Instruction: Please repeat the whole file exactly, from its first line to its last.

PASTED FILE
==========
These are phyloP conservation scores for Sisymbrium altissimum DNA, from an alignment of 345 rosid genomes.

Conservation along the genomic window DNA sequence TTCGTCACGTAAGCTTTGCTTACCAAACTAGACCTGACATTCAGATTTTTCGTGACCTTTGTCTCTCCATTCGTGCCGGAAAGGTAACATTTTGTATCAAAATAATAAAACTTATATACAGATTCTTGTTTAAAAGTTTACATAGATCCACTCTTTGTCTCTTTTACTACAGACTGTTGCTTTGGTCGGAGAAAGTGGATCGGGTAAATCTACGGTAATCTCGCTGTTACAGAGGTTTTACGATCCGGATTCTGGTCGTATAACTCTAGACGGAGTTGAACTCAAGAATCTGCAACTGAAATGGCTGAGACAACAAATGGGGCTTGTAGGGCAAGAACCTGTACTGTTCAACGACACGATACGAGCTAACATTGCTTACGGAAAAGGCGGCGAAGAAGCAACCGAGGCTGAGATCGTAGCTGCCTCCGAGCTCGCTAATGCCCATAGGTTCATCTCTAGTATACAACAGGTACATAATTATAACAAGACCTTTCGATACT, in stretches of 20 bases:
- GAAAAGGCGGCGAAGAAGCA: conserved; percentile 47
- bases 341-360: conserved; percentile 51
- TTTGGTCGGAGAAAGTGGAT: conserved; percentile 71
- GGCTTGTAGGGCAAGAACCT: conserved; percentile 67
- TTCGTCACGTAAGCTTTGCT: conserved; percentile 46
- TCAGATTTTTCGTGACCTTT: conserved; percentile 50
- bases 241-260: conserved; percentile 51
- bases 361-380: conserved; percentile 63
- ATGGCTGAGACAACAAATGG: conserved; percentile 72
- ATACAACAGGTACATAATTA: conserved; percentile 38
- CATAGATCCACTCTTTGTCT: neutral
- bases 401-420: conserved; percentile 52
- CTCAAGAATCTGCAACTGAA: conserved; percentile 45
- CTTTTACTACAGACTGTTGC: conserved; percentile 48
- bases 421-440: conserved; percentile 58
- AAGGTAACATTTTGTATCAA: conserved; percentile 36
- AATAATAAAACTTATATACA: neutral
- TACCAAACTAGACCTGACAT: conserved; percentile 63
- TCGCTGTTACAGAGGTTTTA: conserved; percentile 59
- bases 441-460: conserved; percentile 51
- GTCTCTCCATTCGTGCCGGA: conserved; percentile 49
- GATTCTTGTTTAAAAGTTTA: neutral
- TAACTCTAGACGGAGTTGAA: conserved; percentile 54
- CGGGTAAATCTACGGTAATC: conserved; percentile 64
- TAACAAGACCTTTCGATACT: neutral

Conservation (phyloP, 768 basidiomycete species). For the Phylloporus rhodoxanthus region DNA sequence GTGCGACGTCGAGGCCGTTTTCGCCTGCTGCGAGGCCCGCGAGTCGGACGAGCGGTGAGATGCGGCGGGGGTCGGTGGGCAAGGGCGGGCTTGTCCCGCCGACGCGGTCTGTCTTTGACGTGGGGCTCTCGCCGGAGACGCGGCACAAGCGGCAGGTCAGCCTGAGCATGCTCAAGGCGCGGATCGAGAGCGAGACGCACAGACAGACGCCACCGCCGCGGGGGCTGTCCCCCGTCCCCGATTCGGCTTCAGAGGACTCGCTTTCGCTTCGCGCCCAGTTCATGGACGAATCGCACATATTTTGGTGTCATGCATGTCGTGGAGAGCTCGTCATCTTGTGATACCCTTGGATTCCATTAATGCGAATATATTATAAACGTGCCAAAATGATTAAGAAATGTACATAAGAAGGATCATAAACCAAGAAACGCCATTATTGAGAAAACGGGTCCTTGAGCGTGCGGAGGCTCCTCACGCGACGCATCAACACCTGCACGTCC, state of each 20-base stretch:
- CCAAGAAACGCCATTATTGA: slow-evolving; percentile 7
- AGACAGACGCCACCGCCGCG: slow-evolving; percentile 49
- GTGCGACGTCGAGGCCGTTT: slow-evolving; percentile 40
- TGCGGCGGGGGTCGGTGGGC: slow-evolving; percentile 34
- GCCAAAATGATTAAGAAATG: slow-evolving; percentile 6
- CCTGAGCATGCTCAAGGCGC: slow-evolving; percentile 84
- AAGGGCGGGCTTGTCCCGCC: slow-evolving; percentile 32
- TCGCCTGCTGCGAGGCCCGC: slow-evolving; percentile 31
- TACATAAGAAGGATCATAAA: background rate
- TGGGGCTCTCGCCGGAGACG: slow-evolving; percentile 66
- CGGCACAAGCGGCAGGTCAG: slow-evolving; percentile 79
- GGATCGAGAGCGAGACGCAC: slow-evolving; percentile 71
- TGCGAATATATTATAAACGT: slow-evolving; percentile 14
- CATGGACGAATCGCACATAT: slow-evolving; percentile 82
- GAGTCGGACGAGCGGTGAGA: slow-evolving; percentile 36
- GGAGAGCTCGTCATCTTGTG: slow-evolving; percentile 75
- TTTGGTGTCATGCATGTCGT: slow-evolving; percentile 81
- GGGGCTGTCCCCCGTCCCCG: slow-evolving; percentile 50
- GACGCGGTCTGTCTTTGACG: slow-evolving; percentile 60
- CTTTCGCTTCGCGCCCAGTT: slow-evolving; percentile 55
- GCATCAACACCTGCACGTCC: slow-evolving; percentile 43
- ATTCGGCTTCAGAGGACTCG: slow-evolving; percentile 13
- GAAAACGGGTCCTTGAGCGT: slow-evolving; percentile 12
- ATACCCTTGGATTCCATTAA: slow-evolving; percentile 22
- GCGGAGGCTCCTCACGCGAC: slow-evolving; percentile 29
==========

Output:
These are phyloP conservation scores for Sisymbrium altissimum DNA, from an alignment of 345 rosid genomes.

Conservation along the genomic window DNA sequence TTCGTCACGTAAGCTTTGCTTACCAAACTAGACCTGACATTCAGATTTTTCGTGACCTTTGTCTCTCCATTCGTGCCGGAAAGGTAACATTTTGTATCAAAATAATAAAACTTATATACAGATTCTTGTTTAAAAGTTTACATAGATCCACTCTTTGTCTCTTTTACTACAGACTGTTGCTTTGGTCGGAGAAAGTGGATCGGGTAAATCTACGGTAATCTCGCTGTTACAGAGGTTTTACGATCCGGATTCTGGTCGTATAACTCTAGACGGAGTTGAACTCAAGAATCTGCAACTGAAATGGCTGAGACAACAAATGGGGCTTGTAGGGCAAGAACCTGTACTGTTCAACGACACGATACGAGCTAACATTGCTTACGGAAAAGGCGGCGAAGAAGCAACCGAGGCTGAGATCGTAGCTGCCTCCGAGCTCGCTAATGCCCATAGGTTCATCTCTAGTATACAACAGGTACATAATTATAACAAGACCTTTCGATACT, in stretches of 20 bases:
- GAAAAGGCGGCGAAGAAGCA: conserved; percentile 47
- bases 341-360: conserved; percentile 51
- TTTGGTCGGAGAAAGTGGAT: conserved; percentile 71
- GGCTTGTAGGGCAAGAACCT: conserved; percentile 67
- TTCGTCACGTAAGCTTTGCT: conserved; percentile 46
- TCAGATTTTTCGTGACCTTT: conserved; percentile 50
- bases 241-260: conserved; percentile 51
- bases 361-380: conserved; percentile 63
- ATGGCTGAGACAACAAATGG: conserved; percentile 72
- ATACAACAGGTACATAATTA: conserved; percentile 38
- CATAGATCCACTCTTTGTCT: neutral
- bases 401-420: conserved; percentile 52
- CTCAAGAATCTGCAACTGAA: conserved; percentile 45
- CTTTTACTACAGACTGTTGC: conserved; percentile 48
- bases 421-440: conserved; percentile 58
- AAGGTAACATTTTGTATCAA: conserved; percentile 36
- AATAATAAAACTTATATACA: neutral
- TACCAAACTAGACCTGACAT: conserved; percentile 63
- TCGCTGTTACAGAGGTTTTA: conserved; percentile 59
- bases 441-460: conserved; percentile 51
- GTCTCTCCATTCGTGCCGGA: conserved; percentile 49
- GATTCTTGTTTAAAAGTTTA: neutral
- TAACTCTAGACGGAGTTGAA: conserved; percentile 54
- CGGGTAAATCTACGGTAATC: conserved; percentile 64
- TAACAAGACCTTTCGATACT: neutral

Conservation (phyloP, 768 basidiomycete species). For the Phylloporus rhodoxanthus region DNA sequence GTGCGACGTCGAGGCCGTTTTCGCCTGCTGCGAGGCCCGCGAGTCGGACGAGCGGTGAGATGCGGCGGGGGTCGGTGGGCAAGGGCGGGCTTGTCCCGCCGACGCGGTCTGTCTTTGACGTGGGGCTCTCGCCGGAGACGCGGCACAAGCGGCAGGTCAGCCTGAGCATGCTCAAGGCGCGGATCGAGAGCGAGACGCACAGACAGACGCCACCGCCGCGGGGGCTGTCCCCCGTCCCCGATTCGGCTTCAGAGGACTCGCTTTCGCTTCGCGCCCAGTTCATGGACGAATCGCACATATTTTGGTGTCATGCATGTCGTGGAGAGCTCGTCATCTTGTGATACCCTTGGATTCCATTAATGCGAATATATTATAAACGTGCCAAAATGATTAAGAAATGTACATAAGAAGGATCATAAACCAAGAAACGCCATTATTGAGAAAACGGGTCCTTGAGCGTGCGGAGGCTCCTCACGCGACGCATCAACACCTGCACGTCC, state of each 20-base stretch:
- CCAAGAAACGCCATTATTGA: slow-evolving; percentile 7
- AGACAGACGCCACCGCCGCG: slow-evolving; percentile 49
- GTGCGACGTCGAGGCCGTTT: slow-evolving; percentile 40
- TGCGGCGGGGGTCGGTGGGC: slow-evolving; percentile 34
- GCCAAAATGATTAAGAAATG: slow-evolving; percentile 6
- CCTGAGCATGCTCAAGGCGC: slow-evolving; percentile 84
- AAGGGCGGGCTTGTCCCGCC: slow-evolving; percentile 32
- TCGCCTGCTGCGAGGCCCGC: slow-evolving; percentile 31
- TACATAAGAAGGATCATAAA: background rate
- TGGGGCTCTCGCCGGAGACG: slow-evolving; percentile 66
- CGGCACAAGCGGCAGGTCAG: slow-evolving; percentile 79
- GGATCGAGAGCGAGACGCAC: slow-evolving; percentile 71
- TGCGAATATATTATAAACGT: slow-evolving; percentile 14
- CATGGACGAATCGCACATAT: slow-evolving; percentile 82
- GAGTCGGACGAGCGGTGAGA: slow-evolving; percentile 36
- GGAGAGCTCGTCATCTTGTG: slow-evolving; percentile 75
- TTTGGTGTCATGCATGTCGT: slow-evolving; percentile 81
- GGGGCTGTCCCCCGTCCCCG: slow-evolving; percentile 50
- GACGCGGTCTGTCTTTGACG: slow-evolving; percentile 60
- CTTTCGCTTCGCGCCCAGTT: slow-evolving; percentile 55
- GCATCAACACCTGCACGTCC: slow-evolving; percentile 43
- ATTCGGCTTCAGAGGACTCG: slow-evolving; percentile 13
- GAAAACGGGTCCTTGAGCGT: slow-evolving; percentile 12
- ATACCCTTGGATTCCATTAA: slow-evolving; percentile 22
- GCGGAGGCTCCTCACGCGAC: slow-evolving; percentile 29